I See You, Moms


After my father died I rarely spoke to school mates about my family’s situation but one day at recess one of my friends asked me what I would do if my mother also died. I fielded her question rather deftly and bravely by insisting that my Aunt Valeria would take care of me. When my classmate persisted in her interrogation by suggesting that I would probably end up in an orphanage I parlayed by boasting that my aunt already had an extra bed in her home which was proof to me that she would never allow me to be taken away. My false bravado hid the very real fear that my buddy’s analysis of my situation was actually be more accurate than I was willing to admit. I was only eight years old and I had two younger brothers. In the silence of my heart I worried that if anything ever happened to our mother we would be split up as a family and sent who knows where.

I’ve been seeing and hearing comments from a number of single mothers who are deeply concerned about becoming ill with Covid-19. They worry openly about what might become of their little ones if such a dreaded thing were to come to pass. I have felt their anxiety in a visceral way because it was only after I too became a mother that I realized the enormous burden that my mother carried in wondering what would happen to me and my brothers if she were to somehow become incapacitated.

Mothers are struggling with this virus not just because of the many responsibilities that they are juggling, but from the very nature of their love for their children. Whether the kids are babies or grown adults protective maternal instincts are in full force and being stressed by the uncertainties of the situation. While I witness valiant efforts on the parts of mothers across the globe I also feel the underlying terror that many of them are feeling.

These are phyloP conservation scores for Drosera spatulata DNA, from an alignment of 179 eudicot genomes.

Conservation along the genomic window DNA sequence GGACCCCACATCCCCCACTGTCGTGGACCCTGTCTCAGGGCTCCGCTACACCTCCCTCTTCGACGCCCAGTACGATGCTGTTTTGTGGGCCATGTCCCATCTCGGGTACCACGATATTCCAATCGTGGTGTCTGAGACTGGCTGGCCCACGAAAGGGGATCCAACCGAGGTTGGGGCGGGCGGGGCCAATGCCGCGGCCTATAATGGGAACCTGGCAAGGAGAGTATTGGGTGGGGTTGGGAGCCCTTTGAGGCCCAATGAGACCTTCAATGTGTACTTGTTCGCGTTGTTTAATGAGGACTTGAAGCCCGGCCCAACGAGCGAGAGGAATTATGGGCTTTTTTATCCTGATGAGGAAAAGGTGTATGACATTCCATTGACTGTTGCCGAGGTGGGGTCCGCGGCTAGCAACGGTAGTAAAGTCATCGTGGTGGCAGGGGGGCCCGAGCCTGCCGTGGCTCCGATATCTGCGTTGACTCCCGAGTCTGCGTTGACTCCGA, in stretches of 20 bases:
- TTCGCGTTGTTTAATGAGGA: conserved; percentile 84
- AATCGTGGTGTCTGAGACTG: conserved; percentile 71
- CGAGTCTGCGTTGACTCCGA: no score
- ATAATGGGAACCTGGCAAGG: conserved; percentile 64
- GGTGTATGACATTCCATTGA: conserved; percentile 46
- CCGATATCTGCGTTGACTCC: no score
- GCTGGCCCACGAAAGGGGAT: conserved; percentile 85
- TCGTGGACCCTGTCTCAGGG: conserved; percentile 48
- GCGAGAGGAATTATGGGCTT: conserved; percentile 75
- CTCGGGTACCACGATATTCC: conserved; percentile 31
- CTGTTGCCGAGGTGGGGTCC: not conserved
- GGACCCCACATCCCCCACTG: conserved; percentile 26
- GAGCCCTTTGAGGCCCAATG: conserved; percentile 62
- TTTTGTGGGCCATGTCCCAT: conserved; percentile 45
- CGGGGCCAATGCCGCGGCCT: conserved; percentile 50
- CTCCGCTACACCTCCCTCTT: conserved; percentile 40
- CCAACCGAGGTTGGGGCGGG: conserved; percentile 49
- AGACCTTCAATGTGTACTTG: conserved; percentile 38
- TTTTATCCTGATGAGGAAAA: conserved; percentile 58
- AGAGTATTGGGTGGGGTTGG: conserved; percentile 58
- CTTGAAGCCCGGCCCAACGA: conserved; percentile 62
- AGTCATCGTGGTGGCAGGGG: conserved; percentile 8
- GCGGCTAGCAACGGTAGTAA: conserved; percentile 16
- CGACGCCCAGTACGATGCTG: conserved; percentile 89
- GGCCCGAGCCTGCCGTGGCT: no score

As the days in isolation continue and the stories of the sick and dying increase I also hear of moms wondering out loud if their best efforts to keep their children safe and calm will be enough. Even the most confident among the women that I know are wavering and worrying. In the past week I have begun to get messages late at night from mothers who feel the earth moving under their feet and need some reassurance that they are really doing the best for their children.

I’ve lost count of the women that I know who have been laid off from their jobs in the middle of all the chaos. They are genuinely worried about losing their homes or their cars and they know that quickly finding new employment is unthinkable now that they have their children at home all day. They rely on the kindness of family and friends but worry that at some point they will be on their own with few prospects for rebuilding secure lives for themselves and for their children. Because they do not want to frighten their youngsters they remain calm and carry on during the day only allowing themselves to fall apart when everyone else has fallen asleep. That’s when I get the dire texts from them asking if I know of any resources to which they might turn.

It’s difficult enough to be a mother in the most normal of times. It’s incredibly challenging during a rare moment like the one in which we now find ourselves. Few of the usual avenues of support are available right now. All of the social ministries are flooded with requests for help. Getting a phone conference with a doctor takes some doing. Even the churches are somewhat locked down.

I see and hear those moms. I know the intensity of the love that they have for their children. I understand their worries and I want to speak to them from the point of view of their little ones because I have been there before. I was a child who relied so totally on my mother. I knew that she was the everything in our household, the only adult who had to play every role. She was not perfect but in my eyes she was a saint because I saw that she was devoting herself to me and my brothers. I realized that we were the center of her universe even when she was working or going to college to earn a degree. I knew that her entire life was focused on making us feel safe and loved.

I see and hear all of the moms and they remind me so much of my mother. I know that they are amazing women whose children will never forget the sacrifices that they are making. In fact I suspect that one day their kids will view them exactly the way I saw my mother, heroes who kept them safe and secure. I want to tell them to be kind to themselves and to rest easy each night in the assurance that the lessons they are teaching their children are beautiful and never to be forgotten.

Take care all of you mothers. You are the bedrock in an uneasy time. You’ve got this and so do your children. Nobody needs perfect, all they need is love and you have an endless supply of that to spread around. 


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